As ever, the Open Access landscape continues to blossom worldwide, and the conversation this year during Open Access Week was as lively as ever. Blogs were written, opinions were tweeted, and institutions around the world took the opportunity to promote OA engagement throughout their campuses. While we continue to work on improving researchers’ engagement with OA projects and policies (keep an eye on the Support Site for updates), we did find a few moments to consider some thoughts from around the world.
- Firstly, our Open Access Timeline was refreshed with a few updates. This interactive timeline details the history of Open Access, all the way from the launch of Project Gutenberg in 1971 to the present day. Have a look around the timeline here.
- Our very own Repository Platform Product Manager, Kate Byrne, is our resident OA expert, and featured on Digital Science’s new podcast series. Kate gives a great overview of the current landscape of Open Access, and what it means to Symplectic and our community. Take a listen over on Digital Science’s Soundcloud page.
- The University of Cambridge celebrated an OA milestone recently, having seen its 10,000th Open Access manuscript submission. ‘Prospective association of the Mediterranean diet with cardiovascular disease incidence and mortality and its population impact in a non-Mediterranean population: the EPIC-Norfolk Study’ was the work that tipped the record over into 5 digits. Read more on the Cambridge research news site here.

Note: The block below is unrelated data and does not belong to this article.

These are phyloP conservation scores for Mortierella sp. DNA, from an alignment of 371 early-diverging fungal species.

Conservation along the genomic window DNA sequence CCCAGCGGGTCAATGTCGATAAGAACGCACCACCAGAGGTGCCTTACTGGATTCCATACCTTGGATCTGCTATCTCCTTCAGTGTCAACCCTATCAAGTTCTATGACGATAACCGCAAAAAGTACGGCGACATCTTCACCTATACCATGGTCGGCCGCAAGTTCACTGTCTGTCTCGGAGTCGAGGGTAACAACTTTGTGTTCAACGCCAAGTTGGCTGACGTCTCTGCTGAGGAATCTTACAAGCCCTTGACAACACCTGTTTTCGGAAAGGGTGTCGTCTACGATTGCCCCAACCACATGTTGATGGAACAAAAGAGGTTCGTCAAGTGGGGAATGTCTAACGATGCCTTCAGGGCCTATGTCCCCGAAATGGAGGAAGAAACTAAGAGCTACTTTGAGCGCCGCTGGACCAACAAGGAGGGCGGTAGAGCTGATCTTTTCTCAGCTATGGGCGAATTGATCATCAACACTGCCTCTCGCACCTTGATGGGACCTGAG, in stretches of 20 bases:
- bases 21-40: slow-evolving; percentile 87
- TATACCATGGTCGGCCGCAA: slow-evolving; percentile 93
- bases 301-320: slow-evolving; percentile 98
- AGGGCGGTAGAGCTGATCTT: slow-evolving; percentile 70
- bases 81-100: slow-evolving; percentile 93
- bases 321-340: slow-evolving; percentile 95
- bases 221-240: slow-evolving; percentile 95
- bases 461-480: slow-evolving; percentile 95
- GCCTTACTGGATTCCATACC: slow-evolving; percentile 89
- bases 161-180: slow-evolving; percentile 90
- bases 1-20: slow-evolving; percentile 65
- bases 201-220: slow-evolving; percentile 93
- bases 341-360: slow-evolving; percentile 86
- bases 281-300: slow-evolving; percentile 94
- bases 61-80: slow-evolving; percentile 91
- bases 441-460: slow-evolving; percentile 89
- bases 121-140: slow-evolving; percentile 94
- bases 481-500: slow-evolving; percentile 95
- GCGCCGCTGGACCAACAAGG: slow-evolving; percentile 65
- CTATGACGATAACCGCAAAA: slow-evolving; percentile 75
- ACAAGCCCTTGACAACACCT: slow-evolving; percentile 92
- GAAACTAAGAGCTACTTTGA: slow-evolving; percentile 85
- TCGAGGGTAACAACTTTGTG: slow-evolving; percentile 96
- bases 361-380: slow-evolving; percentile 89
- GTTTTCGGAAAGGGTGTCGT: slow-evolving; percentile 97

- Last year, ten predictions for the future of Open Access were made by Rob Johnson – you can read part one and part two here – and it’s interesting to see how these have turned out since. OA is clearly becoming the ‘new normal’ – but is it moving in the direction we expected?
In related news, our partners at figshare released the results of their global survey of 2,000 researchers in a report assessing the landscape of open data and sharing practices. The report, The State of Open Data, is available here, and an infographic summary is shown below.
The world of Open Access is moving along at an ever-increasing pace, and shows no signs of stalling. We look forward to seeing what the future brings. As ever, if you have questions or ideas on our support for Open Access, please get in touch.